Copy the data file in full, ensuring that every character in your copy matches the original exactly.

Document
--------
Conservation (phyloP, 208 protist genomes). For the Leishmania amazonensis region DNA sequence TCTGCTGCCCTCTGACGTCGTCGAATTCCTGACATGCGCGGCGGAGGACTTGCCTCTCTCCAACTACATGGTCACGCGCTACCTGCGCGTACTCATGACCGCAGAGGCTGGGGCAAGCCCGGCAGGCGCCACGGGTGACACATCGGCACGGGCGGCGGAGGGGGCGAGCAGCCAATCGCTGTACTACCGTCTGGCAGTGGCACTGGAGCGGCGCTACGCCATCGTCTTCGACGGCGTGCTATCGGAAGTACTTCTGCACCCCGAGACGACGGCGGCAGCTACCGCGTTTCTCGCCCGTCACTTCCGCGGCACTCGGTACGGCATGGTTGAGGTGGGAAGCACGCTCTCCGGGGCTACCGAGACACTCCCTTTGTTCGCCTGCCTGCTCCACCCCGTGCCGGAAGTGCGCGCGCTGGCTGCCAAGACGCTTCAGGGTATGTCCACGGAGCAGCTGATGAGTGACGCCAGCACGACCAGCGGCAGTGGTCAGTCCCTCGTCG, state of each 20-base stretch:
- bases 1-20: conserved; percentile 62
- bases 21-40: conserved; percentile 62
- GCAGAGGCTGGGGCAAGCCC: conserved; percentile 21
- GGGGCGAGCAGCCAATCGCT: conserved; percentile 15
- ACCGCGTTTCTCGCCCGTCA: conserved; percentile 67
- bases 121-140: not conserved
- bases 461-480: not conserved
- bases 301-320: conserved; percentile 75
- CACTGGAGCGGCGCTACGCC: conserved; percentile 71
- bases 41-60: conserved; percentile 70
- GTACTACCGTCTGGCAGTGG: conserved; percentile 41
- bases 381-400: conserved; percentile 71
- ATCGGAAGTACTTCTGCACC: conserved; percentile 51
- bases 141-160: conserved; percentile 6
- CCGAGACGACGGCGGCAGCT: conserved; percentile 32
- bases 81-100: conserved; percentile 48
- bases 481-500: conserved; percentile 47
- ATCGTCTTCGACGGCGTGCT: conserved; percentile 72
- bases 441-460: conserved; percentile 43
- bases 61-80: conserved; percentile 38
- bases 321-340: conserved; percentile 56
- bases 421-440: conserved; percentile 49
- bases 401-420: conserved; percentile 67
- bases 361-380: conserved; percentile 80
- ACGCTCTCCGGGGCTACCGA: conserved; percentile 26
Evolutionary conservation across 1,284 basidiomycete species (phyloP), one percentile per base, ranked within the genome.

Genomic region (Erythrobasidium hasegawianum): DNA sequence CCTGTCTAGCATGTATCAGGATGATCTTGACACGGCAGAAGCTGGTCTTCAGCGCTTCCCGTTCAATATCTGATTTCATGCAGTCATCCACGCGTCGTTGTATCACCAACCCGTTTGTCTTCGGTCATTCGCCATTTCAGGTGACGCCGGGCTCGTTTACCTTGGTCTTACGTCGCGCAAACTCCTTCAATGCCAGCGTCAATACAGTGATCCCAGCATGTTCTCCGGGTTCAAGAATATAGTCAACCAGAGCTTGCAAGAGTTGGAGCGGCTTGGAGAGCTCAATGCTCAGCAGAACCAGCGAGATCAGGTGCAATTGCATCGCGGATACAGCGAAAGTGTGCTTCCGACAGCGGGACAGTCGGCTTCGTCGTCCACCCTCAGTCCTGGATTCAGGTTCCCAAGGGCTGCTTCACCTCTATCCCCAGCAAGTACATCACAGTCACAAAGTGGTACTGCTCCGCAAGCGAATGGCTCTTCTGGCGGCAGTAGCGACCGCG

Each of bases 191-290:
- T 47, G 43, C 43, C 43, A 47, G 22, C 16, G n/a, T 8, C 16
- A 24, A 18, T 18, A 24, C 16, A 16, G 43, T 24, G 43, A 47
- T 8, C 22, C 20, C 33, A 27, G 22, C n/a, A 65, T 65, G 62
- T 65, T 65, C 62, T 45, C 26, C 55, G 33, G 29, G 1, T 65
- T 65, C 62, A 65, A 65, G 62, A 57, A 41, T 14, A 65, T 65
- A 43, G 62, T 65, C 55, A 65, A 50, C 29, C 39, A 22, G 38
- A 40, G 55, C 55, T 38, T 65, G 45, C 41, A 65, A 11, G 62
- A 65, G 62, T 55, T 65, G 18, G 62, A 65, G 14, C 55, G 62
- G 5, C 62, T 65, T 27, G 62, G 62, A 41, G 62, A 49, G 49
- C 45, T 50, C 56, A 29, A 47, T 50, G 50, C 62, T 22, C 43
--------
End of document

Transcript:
Conservation (phyloP, 208 protist genomes). For the Leishmania amazonensis region DNA sequence TCTGCTGCCCTCTGACGTCGTCGAATTCCTGACATGCGCGGCGGAGGACTTGCCTCTCTCCAACTACATGGTCACGCGCTACCTGCGCGTACTCATGACCGCAGAGGCTGGGGCAAGCCCGGCAGGCGCCACGGGTGACACATCGGCACGGGCGGCGGAGGGGGCGAGCAGCCAATCGCTGTACTACCGTCTGGCAGTGGCACTGGAGCGGCGCTACGCCATCGTCTTCGACGGCGTGCTATCGGAAGTACTTCTGCACCCCGAGACGACGGCGGCAGCTACCGCGTTTCTCGCCCGTCACTTCCGCGGCACTCGGTACGGCATGGTTGAGGTGGGAAGCACGCTCTCCGGGGCTACCGAGACACTCCCTTTGTTCGCCTGCCTGCTCCACCCCGTGCCGGAAGTGCGCGCGCTGGCTGCCAAGACGCTTCAGGGTATGTCCACGGAGCAGCTGATGAGTGACGCCAGCACGACCAGCGGCAGTGGTCAGTCCCTCGTCG, state of each 20-base stretch:
- bases 1-20: conserved; percentile 62
- bases 21-40: conserved; percentile 62
- GCAGAGGCTGGGGCAAGCCC: conserved; percentile 21
- GGGGCGAGCAGCCAATCGCT: conserved; percentile 15
- ACCGCGTTTCTCGCCCGTCA: conserved; percentile 67
- bases 121-140: not conserved
- bases 461-480: not conserved
- bases 301-320: conserved; percentile 75
- CACTGGAGCGGCGCTACGCC: conserved; percentile 71
- bases 41-60: conserved; percentile 70
- GTACTACCGTCTGGCAGTGG: conserved; percentile 41
- bases 381-400: conserved; percentile 71
- ATCGGAAGTACTTCTGCACC: conserved; percentile 51
- bases 141-160: conserved; percentile 6
- CCGAGACGACGGCGGCAGCT: conserved; percentile 32
- bases 81-100: conserved; percentile 48
- bases 481-500: conserved; percentile 47
- ATCGTCTTCGACGGCGTGCT: conserved; percentile 72
- bases 441-460: conserved; percentile 43
- bases 61-80: conserved; percentile 38
- bases 321-340: conserved; percentile 56
- bases 421-440: conserved; percentile 49
- bases 401-420: conserved; percentile 67
- bases 361-380: conserved; percentile 80
- ACGCTCTCCGGGGCTACCGA: conserved; percentile 26
Evolutionary conservation across 1,284 basidiomycete species (phyloP), one percentile per base, ranked within the genome.

Genomic region (Erythrobasidium hasegawianum): DNA sequence CCTGTCTAGCATGTATCAGGATGATCTTGACACGGCAGAAGCTGGTCTTCAGCGCTTCCCGTTCAATATCTGATTTCATGCAGTCATCCACGCGTCGTTGTATCACCAACCCGTTTGTCTTCGGTCATTCGCCATTTCAGGTGACGCCGGGCTCGTTTACCTTGGTCTTACGTCGCGCAAACTCCTTCAATGCCAGCGTCAATACAGTGATCCCAGCATGTTCTCCGGGTTCAAGAATATAGTCAACCAGAGCTTGCAAGAGTTGGAGCGGCTTGGAGAGCTCAATGCTCAGCAGAACCAGCGAGATCAGGTGCAATTGCATCGCGGATACAGCGAAAGTGTGCTTCCGACAGCGGGACAGTCGGCTTCGTCGTCCACCCTCAGTCCTGGATTCAGGTTCCCAAGGGCTGCTTCACCTCTATCCCCAGCAAGTACATCACAGTCACAAAGTGGTACTGCTCCGCAAGCGAATGGCTCTTCTGGCGGCAGTAGCGACCGCG

Each of bases 191-290:
- T 47, G 43, C 43, C 43, A 47, G 22, C 16, G n/a, T 8, C 16
- A 24, A 18, T 18, A 24, C 16, A 16, G 43, T 24, G 43, A 47
- T 8, C 22, C 20, C 33, A 27, G 22, C n/a, A 65, T 65, G 62
- T 65, T 65, C 62, T 45, C 26, C 55, G 33, G 29, G 1, T 65
- T 65, C 62, A 65, A 65, G 62, A 57, A 41, T 14, A 65, T 65
- A 43, G 62, T 65, C 55, A 65, A 50, C 29, C 39, A 22, G 38
- A 40, G 55, C 55, T 38, T 65, G 45, C 41, A 65, A 11, G 62
- A 65, G 62, T 55, T 65, G 18, G 62, A 65, G 14, C 55, G 62
- G 5, C 62, T 65, T 27, G 62, G 62, A 41, G 62, A 49, G 49
- C 45, T 50, C 56, A 29, A 47, T 50, G 50, C 62, T 22, C 43